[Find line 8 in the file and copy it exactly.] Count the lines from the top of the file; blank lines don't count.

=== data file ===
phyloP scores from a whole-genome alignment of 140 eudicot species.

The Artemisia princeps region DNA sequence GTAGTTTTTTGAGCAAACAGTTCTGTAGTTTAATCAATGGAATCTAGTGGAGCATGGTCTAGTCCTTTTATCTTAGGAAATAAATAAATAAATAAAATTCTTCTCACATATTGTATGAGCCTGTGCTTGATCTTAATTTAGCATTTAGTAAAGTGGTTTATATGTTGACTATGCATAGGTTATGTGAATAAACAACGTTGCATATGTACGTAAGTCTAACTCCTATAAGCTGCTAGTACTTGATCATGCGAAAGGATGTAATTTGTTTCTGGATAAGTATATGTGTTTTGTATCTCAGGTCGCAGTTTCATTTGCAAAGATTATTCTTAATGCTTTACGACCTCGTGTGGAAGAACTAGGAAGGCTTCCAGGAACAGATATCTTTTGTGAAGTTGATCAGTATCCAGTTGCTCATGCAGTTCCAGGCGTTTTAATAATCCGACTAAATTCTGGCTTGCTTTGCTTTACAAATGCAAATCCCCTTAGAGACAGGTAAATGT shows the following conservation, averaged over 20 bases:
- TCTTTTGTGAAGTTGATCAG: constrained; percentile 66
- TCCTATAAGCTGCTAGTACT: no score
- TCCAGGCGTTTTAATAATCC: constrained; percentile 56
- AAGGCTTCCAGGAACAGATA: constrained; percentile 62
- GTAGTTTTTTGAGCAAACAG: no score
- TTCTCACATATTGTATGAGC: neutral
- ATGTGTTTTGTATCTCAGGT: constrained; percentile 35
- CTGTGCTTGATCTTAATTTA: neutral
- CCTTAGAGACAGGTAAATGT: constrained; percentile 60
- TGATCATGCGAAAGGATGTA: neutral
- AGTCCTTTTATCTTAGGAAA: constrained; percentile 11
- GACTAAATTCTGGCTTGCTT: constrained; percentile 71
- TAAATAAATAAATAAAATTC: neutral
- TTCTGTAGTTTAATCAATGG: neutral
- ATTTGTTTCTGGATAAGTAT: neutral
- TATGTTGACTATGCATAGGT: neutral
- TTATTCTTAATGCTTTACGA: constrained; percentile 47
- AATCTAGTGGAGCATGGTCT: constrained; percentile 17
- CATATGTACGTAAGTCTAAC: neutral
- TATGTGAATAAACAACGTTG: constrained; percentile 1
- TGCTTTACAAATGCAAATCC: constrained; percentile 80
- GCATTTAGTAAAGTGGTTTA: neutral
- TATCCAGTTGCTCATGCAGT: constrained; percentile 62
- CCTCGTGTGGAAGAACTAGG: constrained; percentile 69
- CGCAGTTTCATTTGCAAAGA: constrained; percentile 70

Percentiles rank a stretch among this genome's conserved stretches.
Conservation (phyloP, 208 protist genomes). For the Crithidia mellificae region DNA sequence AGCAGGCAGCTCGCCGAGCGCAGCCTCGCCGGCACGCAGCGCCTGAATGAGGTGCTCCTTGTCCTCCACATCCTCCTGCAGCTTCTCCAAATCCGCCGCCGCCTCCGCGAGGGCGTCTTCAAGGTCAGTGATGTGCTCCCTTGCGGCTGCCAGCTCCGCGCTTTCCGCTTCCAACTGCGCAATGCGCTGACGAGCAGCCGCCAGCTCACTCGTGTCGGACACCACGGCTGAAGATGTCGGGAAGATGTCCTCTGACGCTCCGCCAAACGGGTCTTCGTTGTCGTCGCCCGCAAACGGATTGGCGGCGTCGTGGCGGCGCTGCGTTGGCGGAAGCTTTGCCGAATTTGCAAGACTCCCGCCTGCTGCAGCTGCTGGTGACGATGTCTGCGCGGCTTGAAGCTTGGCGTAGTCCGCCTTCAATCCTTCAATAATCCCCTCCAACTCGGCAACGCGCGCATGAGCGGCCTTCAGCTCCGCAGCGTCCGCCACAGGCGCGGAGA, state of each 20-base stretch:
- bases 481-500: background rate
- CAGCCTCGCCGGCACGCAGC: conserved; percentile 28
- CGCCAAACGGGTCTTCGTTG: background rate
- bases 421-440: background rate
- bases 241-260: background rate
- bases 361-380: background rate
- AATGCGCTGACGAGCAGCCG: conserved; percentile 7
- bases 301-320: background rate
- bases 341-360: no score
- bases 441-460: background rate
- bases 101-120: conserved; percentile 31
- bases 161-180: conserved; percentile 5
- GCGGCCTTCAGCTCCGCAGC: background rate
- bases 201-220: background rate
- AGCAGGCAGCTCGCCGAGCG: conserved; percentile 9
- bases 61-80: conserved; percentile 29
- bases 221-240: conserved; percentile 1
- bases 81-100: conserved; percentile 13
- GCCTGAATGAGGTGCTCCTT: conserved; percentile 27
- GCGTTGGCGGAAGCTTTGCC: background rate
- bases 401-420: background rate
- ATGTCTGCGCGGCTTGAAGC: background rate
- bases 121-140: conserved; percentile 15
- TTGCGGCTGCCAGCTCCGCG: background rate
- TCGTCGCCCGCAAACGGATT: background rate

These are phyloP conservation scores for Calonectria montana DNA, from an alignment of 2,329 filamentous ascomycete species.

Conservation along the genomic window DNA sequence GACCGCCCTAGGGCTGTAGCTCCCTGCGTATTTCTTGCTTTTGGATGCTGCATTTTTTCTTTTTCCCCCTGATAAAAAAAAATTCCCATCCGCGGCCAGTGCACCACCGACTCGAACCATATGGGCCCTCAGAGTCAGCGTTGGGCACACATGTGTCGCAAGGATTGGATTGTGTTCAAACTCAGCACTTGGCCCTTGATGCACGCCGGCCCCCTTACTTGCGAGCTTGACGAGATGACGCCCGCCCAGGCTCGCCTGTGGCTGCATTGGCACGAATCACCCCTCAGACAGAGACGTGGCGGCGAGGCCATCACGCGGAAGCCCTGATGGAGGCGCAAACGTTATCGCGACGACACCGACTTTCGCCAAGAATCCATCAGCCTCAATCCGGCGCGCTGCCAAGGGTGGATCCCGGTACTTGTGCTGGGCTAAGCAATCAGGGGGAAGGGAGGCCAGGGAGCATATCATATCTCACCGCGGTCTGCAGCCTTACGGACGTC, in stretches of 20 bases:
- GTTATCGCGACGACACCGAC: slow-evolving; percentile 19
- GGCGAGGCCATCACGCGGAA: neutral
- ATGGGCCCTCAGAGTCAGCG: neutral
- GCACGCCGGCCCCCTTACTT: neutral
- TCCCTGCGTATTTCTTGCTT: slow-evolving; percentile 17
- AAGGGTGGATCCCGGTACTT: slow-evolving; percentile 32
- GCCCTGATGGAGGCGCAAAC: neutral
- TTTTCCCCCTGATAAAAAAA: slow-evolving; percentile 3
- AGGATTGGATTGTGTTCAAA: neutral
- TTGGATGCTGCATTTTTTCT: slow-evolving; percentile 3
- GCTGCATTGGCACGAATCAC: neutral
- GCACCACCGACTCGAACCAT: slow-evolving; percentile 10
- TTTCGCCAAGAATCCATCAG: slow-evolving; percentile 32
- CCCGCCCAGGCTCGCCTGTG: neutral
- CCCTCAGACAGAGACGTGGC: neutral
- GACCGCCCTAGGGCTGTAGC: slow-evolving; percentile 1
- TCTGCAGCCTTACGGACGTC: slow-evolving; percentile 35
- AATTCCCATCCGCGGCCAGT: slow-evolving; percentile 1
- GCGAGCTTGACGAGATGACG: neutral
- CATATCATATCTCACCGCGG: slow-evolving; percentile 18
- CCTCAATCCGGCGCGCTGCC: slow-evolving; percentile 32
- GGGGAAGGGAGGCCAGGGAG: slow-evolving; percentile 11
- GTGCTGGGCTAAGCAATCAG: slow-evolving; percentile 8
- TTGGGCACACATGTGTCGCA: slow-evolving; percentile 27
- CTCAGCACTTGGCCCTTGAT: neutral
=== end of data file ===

- TTCTCACATATTGTATGAGC: neutral